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Cascade operator ECMAScript proposal
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Cascade operator proposal — native fluent interfaces

The cascade operator .. allows you to make a sequence of operations on the same object which can dramatically reduce boilerplate. The operator continues execution until the next cascade or the end of the statement then implicitly discards the result and evaluates to the callee.

Take this simple example.

    ..a.b = c

Both a.b = c and d() are applied to the root object, foo in this case. Note that d() is applied to foo not to c.

This would be equivalent to

foo.a.b = c

Or more accurately (to prevent foo from being referenced multiple times)

(obj => {
    obj.a.b = c

The cascade operator can also be nested as in the following example.

  ..a.b = (c..e())

This would be equivalent to

foo.a.b = c

The current proposal aims to allow the cascade operator any place a single dot . is allowed (member expression?). This would create a few situations where a cascade operator is legal but doesn't have any effect. Namely with primitives such as 42..toString().

Babel implementation

Here is a fork of babel with the cascade operator implemented. Note: The changes are on the proposal-cascade-operator branch.

Enable the plugin with { plugins: [ "@babel/plugin-proposal-cascade-operator" ] }.

Overview and motivation

Due to the lack of language support, libraries that desire to provide a fluent interface, such as jQuery, use method chaining to approximate cascading — this severely limits the API design by requiring methods instead of properties and requiring artificially flat class hierarchies.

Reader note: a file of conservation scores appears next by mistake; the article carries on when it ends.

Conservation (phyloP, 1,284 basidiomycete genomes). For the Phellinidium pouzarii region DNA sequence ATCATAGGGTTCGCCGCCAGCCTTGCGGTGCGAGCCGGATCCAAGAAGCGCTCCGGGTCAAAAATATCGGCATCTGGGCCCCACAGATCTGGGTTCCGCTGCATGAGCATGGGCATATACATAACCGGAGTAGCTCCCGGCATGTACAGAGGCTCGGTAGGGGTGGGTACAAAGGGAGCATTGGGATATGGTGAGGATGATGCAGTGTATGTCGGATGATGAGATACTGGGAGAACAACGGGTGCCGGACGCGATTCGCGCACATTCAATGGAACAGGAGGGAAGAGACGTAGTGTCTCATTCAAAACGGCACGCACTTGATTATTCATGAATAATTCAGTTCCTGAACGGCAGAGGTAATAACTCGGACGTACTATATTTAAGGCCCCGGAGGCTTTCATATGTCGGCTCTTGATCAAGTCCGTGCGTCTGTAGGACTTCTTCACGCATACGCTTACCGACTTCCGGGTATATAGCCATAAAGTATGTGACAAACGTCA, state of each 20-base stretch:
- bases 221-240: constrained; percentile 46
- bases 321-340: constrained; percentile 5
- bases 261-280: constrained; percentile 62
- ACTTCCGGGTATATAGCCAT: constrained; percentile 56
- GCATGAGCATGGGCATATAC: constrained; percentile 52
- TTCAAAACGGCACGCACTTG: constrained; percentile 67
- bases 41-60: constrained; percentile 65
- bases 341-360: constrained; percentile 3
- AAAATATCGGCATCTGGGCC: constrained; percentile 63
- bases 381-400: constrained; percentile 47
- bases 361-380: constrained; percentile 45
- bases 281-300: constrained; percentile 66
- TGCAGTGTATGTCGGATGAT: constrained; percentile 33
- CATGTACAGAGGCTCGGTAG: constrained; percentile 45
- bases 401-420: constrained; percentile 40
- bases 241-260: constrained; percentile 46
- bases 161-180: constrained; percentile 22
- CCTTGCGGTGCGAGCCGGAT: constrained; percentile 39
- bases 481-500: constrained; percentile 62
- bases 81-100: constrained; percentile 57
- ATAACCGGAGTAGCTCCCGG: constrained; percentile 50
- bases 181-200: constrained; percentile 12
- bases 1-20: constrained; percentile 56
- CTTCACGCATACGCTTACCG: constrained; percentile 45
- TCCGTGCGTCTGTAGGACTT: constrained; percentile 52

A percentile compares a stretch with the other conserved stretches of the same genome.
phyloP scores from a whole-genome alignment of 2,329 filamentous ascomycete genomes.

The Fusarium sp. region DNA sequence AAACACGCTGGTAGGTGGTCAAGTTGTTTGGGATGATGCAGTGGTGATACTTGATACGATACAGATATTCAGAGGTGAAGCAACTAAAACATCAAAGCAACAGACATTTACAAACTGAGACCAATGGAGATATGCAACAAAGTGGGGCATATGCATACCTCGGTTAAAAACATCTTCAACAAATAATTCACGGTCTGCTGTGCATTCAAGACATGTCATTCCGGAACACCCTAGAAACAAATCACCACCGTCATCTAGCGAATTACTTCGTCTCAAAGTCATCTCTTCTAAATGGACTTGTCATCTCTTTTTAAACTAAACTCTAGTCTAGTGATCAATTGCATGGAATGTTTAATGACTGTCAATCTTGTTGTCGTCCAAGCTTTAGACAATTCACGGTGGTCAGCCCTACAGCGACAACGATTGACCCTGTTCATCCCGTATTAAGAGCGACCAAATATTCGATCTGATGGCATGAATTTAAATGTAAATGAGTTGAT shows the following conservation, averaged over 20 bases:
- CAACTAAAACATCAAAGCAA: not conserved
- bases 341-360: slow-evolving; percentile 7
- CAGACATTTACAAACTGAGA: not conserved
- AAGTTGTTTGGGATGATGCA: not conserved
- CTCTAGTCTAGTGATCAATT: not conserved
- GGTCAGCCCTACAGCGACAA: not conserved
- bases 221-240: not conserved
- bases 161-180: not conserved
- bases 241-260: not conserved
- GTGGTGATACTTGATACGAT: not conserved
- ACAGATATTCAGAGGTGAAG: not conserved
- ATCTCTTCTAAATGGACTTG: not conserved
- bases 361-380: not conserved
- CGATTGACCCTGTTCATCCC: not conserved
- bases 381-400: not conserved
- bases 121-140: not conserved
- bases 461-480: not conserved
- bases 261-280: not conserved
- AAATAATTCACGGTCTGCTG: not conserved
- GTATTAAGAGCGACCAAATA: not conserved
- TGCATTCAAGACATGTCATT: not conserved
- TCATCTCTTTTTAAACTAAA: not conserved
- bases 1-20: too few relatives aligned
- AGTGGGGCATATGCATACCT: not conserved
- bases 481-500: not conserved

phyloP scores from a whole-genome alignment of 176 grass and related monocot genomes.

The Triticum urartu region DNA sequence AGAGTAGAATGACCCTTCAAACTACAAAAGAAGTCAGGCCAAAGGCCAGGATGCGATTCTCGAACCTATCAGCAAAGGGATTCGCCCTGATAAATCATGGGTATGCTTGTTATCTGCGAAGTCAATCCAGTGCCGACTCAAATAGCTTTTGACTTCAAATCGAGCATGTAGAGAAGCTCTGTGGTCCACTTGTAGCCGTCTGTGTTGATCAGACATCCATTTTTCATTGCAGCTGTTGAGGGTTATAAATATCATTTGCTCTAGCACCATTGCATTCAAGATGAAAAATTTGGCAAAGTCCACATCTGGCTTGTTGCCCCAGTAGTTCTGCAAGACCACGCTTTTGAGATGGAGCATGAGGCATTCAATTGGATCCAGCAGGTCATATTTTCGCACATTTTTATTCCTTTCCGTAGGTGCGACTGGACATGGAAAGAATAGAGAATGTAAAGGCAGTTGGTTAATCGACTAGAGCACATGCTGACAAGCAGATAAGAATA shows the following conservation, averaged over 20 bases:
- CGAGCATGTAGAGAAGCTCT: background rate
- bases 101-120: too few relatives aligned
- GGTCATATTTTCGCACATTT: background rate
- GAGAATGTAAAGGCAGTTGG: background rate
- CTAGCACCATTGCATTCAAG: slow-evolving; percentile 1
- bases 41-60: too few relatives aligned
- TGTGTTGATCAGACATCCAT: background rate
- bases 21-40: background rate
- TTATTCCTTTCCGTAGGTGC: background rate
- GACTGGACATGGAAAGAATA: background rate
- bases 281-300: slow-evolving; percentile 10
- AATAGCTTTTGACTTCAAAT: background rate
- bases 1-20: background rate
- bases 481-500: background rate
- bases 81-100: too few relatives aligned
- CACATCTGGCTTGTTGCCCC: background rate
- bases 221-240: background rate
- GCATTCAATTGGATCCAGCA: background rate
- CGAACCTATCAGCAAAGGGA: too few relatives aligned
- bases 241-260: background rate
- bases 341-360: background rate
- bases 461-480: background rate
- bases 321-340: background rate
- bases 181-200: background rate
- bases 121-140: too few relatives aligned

The method chaining pattern has become more and more widespread since jQuery popularized it. It's quite clearly a pattern that many programmers want to use. Adding support for cascading at the language level gives the choice of whether or not to use a fluent interface pattern to the programmer. Library designers wouldn't be forced into deciding between providing a fluent interface and making concessions or providing a more classic API. It would open the design space allowing a fluent interface to be used when it makes sense and a more classic approach when it doesn't.

DOM manipulation

DOM manipulation is one area where the benefit of fluent interfaces can easily be seen.

Let's start with a simple example using standard methods.

let node = document.querySelector("div#container") = "blue"
node.addEventListener("click", e => {})
let a = document.createElement("a")
a.setAttribute("href", "")
a.textContent = "Example"

The same block of code written with a fluent interface is both more concise and more expressive. Here it is again written with jQuery's chaining approach. Notice how it doesn't require superfluous variables.

    .css({ backgroundColor: "blue" })
    .click(e => {})
            .attr("href", "")

This approach comes at a cost. We lose the style and classList sub-objects and are forced to use methods instead of fields. Chaining APIs can quickly grow needlessly complex and become hard to reason about, with additional methods required to navigate the statement stack. In addition, chained APIs are often forced to behave in unintuitive ways to maintain the requirement of always returning the caller.

The cascading operator gives us the benefits of a fluent interface without the concessions of method chaining. The interface can be used and designed in a traditional manner while still supporting fluent operation when desired.

document.querySelector("div#container") = "blue"
    ..addEventListener("click", e => {})
        ..setAttribute("href", "")
        ..textContent = "Example"

Prior Art

The following languages implement the operator with the same general semantics as this proposal.


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